Regional planning agency faults Miami on river plan
By Risa Polansky
Miami's recent move to remove Port of Miami River protections and open the door to more residential and mixed-use development along the river — opposed already by marine industry players — could face more resistance.
Removing the word "port" from the Miami River element of the city's comprehensive land-use plan, as commissioners voted to do this month, goes against the Strategic Regional Policy Plan for South Florida, according to a report by South Florida Regional Planning Council staffers.
They're recommending the council board vote June 2 to approve the findings and send an objection to the Florida Department of Community Affairs along with analysis of the rest of the city's planned comprehensive plan revisions.
The state planning agency is in the midst now of reviewing the changes. It has the final say on whether amendments comply with state law.
The regional planning council plays an advisory role in the process.
Its staff report says the city's river-element changes are inconsistent with regional goals and policies, including:
- "Increase employment opportunities and support the creation of jobs with better pay and benefit for the region's workforce."
-"Enhance the region's mobility, efficiency, safety, quality of life and economic health through improvements to road, port and public transportation infrastructure."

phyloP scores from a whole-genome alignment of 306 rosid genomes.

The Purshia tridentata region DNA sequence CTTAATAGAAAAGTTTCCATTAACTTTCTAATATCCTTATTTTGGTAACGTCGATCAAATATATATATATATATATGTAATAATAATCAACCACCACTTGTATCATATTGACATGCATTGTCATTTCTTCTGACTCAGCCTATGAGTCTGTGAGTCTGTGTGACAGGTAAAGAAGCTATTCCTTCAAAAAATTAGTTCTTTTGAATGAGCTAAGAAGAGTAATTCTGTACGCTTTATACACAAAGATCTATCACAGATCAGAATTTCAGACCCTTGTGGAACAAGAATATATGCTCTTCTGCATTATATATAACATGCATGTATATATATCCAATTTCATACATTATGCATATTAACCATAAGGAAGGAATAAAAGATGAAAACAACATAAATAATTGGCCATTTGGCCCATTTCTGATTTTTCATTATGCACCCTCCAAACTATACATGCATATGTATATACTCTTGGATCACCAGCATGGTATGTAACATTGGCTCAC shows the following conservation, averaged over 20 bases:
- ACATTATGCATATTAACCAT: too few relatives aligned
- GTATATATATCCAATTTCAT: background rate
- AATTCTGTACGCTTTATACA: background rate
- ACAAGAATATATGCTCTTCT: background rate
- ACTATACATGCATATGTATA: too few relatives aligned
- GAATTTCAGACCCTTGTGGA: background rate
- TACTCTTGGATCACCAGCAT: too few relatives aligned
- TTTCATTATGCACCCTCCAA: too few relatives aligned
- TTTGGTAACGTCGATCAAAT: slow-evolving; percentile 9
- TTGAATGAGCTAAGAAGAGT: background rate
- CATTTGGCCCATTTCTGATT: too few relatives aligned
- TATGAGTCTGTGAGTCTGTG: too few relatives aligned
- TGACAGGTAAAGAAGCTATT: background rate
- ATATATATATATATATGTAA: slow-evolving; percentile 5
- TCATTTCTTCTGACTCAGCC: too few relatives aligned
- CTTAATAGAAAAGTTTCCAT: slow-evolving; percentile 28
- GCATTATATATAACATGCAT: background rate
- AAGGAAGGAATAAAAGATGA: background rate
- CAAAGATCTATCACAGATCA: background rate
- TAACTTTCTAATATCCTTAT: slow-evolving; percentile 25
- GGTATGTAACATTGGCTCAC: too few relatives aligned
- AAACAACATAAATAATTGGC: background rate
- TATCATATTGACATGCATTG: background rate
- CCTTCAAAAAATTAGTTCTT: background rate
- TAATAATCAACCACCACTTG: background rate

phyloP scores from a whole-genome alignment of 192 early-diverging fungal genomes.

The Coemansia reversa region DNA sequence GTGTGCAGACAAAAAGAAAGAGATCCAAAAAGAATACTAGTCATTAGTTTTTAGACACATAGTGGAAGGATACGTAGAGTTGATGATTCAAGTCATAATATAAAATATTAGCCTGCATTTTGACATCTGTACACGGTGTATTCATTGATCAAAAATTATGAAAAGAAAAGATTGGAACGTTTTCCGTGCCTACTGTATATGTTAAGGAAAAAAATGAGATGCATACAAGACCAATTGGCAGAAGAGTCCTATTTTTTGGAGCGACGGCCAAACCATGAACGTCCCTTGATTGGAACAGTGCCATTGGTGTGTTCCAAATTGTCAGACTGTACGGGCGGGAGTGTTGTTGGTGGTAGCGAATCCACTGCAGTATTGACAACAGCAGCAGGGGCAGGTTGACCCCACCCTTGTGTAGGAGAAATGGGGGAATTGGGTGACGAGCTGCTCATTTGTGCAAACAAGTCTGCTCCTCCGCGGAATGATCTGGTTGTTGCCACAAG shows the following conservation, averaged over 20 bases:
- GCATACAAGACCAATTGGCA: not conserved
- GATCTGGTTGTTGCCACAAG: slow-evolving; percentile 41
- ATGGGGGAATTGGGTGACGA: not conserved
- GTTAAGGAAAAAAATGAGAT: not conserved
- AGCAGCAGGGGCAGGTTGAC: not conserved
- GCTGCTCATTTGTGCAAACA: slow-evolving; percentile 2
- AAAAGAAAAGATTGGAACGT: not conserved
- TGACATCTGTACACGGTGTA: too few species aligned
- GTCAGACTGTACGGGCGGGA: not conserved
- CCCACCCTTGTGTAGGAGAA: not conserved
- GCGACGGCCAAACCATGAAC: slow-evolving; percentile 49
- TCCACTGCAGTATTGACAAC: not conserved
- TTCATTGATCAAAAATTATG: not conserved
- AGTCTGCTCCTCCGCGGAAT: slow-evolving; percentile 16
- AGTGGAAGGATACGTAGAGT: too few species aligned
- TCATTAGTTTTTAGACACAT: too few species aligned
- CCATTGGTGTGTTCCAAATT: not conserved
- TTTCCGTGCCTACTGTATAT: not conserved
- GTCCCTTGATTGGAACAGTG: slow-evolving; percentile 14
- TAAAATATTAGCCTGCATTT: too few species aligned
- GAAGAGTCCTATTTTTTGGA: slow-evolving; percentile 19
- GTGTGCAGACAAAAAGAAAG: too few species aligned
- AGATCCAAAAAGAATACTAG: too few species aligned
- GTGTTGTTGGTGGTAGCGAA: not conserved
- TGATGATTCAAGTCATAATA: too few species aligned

-"Maintain a competitive, diversified and sustainable regional economy."
-"Improve economic diversification in South Florida and enhance the region's labor force."
-"Protect marine-related industries through innovative comprehensive planning and zoning regulations that provide incentives such as mixed-use in areas that can sustain both residential and non-residential water-dependent uses."
-"Enhance the roles of airports and seaports in economic development."
The findings support the main concern of marine players: killing an industry.
Marc Sarnoff, a maritime lawyer and the only city commissioner to oppose the changes, fears the same.
"Once you allow it to go laissez faire, I don't think you're going to have a marine industry," he said before the vote.
City staff and other commissioners maintain they support marine uses but want to leave open the door to other types of development along the river.
But the planning council staff report also says "the proposed (river element) revisions replace the importance of maintaining the port as a valuable component of a significant industrial base without sufficient supporting data and analysis."
Attorney Andrew Dickman, who represents the Miami River Marine Group, has made the same point, asking the city to back up its action.
The report goes on to say that "Working waterfronts represent an issue of regional significance and the implications of this amendment may have adverse regional impacts that require further information in order to be addressed or mitigated."
Marine group Executive Director Fran Bohnsack said she is cautiously optimistic about the planning council staff's stance.
"I'm happy about it, but I'm not counting them in yet. I hope their board will understand," she said. "I think it's important, yes. I don't know if it's enough to save the day."